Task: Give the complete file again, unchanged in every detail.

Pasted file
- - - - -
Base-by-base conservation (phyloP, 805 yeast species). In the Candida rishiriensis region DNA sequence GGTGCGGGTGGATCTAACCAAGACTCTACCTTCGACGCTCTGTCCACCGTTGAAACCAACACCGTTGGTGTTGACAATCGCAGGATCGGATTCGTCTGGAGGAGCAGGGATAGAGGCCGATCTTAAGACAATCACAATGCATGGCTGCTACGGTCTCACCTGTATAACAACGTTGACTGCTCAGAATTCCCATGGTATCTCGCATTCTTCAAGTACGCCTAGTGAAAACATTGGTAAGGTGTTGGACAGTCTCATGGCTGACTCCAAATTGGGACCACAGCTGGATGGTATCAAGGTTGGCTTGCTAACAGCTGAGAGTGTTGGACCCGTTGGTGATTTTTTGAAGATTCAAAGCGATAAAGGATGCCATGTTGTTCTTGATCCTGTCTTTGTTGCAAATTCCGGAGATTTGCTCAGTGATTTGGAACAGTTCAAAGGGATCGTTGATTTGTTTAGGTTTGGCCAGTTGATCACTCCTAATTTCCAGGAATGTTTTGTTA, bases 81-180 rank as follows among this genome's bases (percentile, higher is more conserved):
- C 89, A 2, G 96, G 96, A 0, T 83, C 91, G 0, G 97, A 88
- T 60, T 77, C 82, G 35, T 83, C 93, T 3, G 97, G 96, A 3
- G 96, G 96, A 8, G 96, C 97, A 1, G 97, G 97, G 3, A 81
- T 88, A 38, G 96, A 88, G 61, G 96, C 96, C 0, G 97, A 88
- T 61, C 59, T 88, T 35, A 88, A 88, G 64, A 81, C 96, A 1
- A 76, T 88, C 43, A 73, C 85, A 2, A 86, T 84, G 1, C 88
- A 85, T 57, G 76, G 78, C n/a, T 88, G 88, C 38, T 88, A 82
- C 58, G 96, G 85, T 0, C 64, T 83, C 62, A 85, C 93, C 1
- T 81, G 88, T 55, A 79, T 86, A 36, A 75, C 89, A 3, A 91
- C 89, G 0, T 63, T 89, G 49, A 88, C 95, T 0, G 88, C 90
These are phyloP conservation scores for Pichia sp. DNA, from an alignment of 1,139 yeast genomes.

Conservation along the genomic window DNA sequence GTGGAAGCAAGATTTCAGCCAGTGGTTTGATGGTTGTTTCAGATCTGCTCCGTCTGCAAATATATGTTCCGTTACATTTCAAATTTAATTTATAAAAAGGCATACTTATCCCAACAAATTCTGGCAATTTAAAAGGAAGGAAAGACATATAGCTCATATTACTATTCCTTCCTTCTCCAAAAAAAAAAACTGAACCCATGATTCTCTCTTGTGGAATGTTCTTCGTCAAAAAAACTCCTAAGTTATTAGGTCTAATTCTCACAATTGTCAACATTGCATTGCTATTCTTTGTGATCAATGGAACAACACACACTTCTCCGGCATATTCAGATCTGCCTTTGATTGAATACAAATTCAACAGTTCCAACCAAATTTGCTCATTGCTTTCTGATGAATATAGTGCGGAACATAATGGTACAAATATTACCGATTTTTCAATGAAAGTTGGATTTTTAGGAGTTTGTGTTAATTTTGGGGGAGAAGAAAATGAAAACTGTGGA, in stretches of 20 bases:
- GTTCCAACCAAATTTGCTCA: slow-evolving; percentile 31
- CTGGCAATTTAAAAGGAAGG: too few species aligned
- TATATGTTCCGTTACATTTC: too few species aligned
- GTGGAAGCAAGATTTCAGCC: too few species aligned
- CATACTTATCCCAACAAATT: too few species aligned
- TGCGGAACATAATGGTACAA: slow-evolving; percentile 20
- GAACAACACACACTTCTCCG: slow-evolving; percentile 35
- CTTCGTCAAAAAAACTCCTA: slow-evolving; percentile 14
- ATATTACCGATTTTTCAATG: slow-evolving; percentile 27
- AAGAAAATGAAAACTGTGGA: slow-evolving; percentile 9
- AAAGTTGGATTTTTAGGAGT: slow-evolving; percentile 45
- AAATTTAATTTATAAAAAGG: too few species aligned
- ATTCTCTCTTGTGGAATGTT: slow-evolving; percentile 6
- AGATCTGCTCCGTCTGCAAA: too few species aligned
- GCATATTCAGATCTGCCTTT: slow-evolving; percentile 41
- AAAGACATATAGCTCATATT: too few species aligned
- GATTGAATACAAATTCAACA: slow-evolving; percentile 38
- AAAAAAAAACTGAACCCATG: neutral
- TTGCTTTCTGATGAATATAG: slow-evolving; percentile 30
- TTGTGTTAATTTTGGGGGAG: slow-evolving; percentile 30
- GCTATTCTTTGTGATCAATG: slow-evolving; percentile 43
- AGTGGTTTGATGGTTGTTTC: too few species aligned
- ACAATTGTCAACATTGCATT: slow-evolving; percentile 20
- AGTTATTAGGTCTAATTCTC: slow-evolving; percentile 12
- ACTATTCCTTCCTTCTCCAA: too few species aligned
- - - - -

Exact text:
Base-by-base conservation (phyloP, 805 yeast species). In the Candida rishiriensis region DNA sequence GGTGCGGGTGGATCTAACCAAGACTCTACCTTCGACGCTCTGTCCACCGTTGAAACCAACACCGTTGGTGTTGACAATCGCAGGATCGGATTCGTCTGGAGGAGCAGGGATAGAGGCCGATCTTAAGACAATCACAATGCATGGCTGCTACGGTCTCACCTGTATAACAACGTTGACTGCTCAGAATTCCCATGGTATCTCGCATTCTTCAAGTACGCCTAGTGAAAACATTGGTAAGGTGTTGGACAGTCTCATGGCTGACTCCAAATTGGGACCACAGCTGGATGGTATCAAGGTTGGCTTGCTAACAGCTGAGAGTGTTGGACCCGTTGGTGATTTTTTGAAGATTCAAAGCGATAAAGGATGCCATGTTGTTCTTGATCCTGTCTTTGTTGCAAATTCCGGAGATTTGCTCAGTGATTTGGAACAGTTCAAAGGGATCGTTGATTTGTTTAGGTTTGGCCAGTTGATCACTCCTAATTTCCAGGAATGTTTTGTTA, bases 81-180 rank as follows among this genome's bases (percentile, higher is more conserved):
- C 89, A 2, G 96, G 96, A 0, T 83, C 91, G 0, G 97, A 88
- T 60, T 77, C 82, G 35, T 83, C 93, T 3, G 97, G 96, A 3
- G 96, G 96, A 8, G 96, C 97, A 1, G 97, G 97, G 3, A 81
- T 88, A 38, G 96, A 88, G 61, G 96, C 96, C 0, G 97, A 88
- T 61, C 59, T 88, T 35, A 88, A 88, G 64, A 81, C 96, A 1
- A 76, T 88, C 43, A 73, C 85, A 2, A 86, T 84, G 1, C 88
- A 85, T 57, G 76, G 78, C n/a, T 88, G 88, C 38, T 88, A 82
- C 58, G 96, G 85, T 0, C 64, T 83, C 62, A 85, C 93, C 1
- T 81, G 88, T 55, A 79, T 86, A 36, A 75, C 89, A 3, A 91
- C 89, G 0, T 63, T 89, G 49, A 88, C 95, T 0, G 88, C 90
These are phyloP conservation scores for Pichia sp. DNA, from an alignment of 1,139 yeast genomes.

Conservation along the genomic window DNA sequence GTGGAAGCAAGATTTCAGCCAGTGGTTTGATGGTTGTTTCAGATCTGCTCCGTCTGCAAATATATGTTCCGTTACATTTCAAATTTAATTTATAAAAAGGCATACTTATCCCAACAAATTCTGGCAATTTAAAAGGAAGGAAAGACATATAGCTCATATTACTATTCCTTCCTTCTCCAAAAAAAAAAACTGAACCCATGATTCTCTCTTGTGGAATGTTCTTCGTCAAAAAAACTCCTAAGTTATTAGGTCTAATTCTCACAATTGTCAACATTGCATTGCTATTCTTTGTGATCAATGGAACAACACACACTTCTCCGGCATATTCAGATCTGCCTTTGATTGAATACAAATTCAACAGTTCCAACCAAATTTGCTCATTGCTTTCTGATGAATATAGTGCGGAACATAATGGTACAAATATTACCGATTTTTCAATGAAAGTTGGATTTTTAGGAGTTTGTGTTAATTTTGGGGGAGAAGAAAATGAAAACTGTGGA, in stretches of 20 bases:
- GTTCCAACCAAATTTGCTCA: slow-evolving; percentile 31
- CTGGCAATTTAAAAGGAAGG: too few species aligned
- TATATGTTCCGTTACATTTC: too few species aligned
- GTGGAAGCAAGATTTCAGCC: too few species aligned
- CATACTTATCCCAACAAATT: too few species aligned
- TGCGGAACATAATGGTACAA: slow-evolving; percentile 20
- GAACAACACACACTTCTCCG: slow-evolving; percentile 35
- CTTCGTCAAAAAAACTCCTA: slow-evolving; percentile 14
- ATATTACCGATTTTTCAATG: slow-evolving; percentile 27
- AAGAAAATGAAAACTGTGGA: slow-evolving; percentile 9
- AAAGTTGGATTTTTAGGAGT: slow-evolving; percentile 45
- AAATTTAATTTATAAAAAGG: too few species aligned
- ATTCTCTCTTGTGGAATGTT: slow-evolving; percentile 6
- AGATCTGCTCCGTCTGCAAA: too few species aligned
- GCATATTCAGATCTGCCTTT: slow-evolving; percentile 41
- AAAGACATATAGCTCATATT: too few species aligned
- GATTGAATACAAATTCAACA: slow-evolving; percentile 38
- AAAAAAAAACTGAACCCATG: neutral
- TTGCTTTCTGATGAATATAG: slow-evolving; percentile 30
- TTGTGTTAATTTTGGGGGAG: slow-evolving; percentile 30
- GCTATTCTTTGTGATCAATG: slow-evolving; percentile 43
- AGTGGTTTGATGGTTGTTTC: too few species aligned
- ACAATTGTCAACATTGCATT: slow-evolving; percentile 20
- AGTTATTAGGTCTAATTCTC: slow-evolving; percentile 12
- ACTATTCCTTCCTTCTCCAA: too few species aligned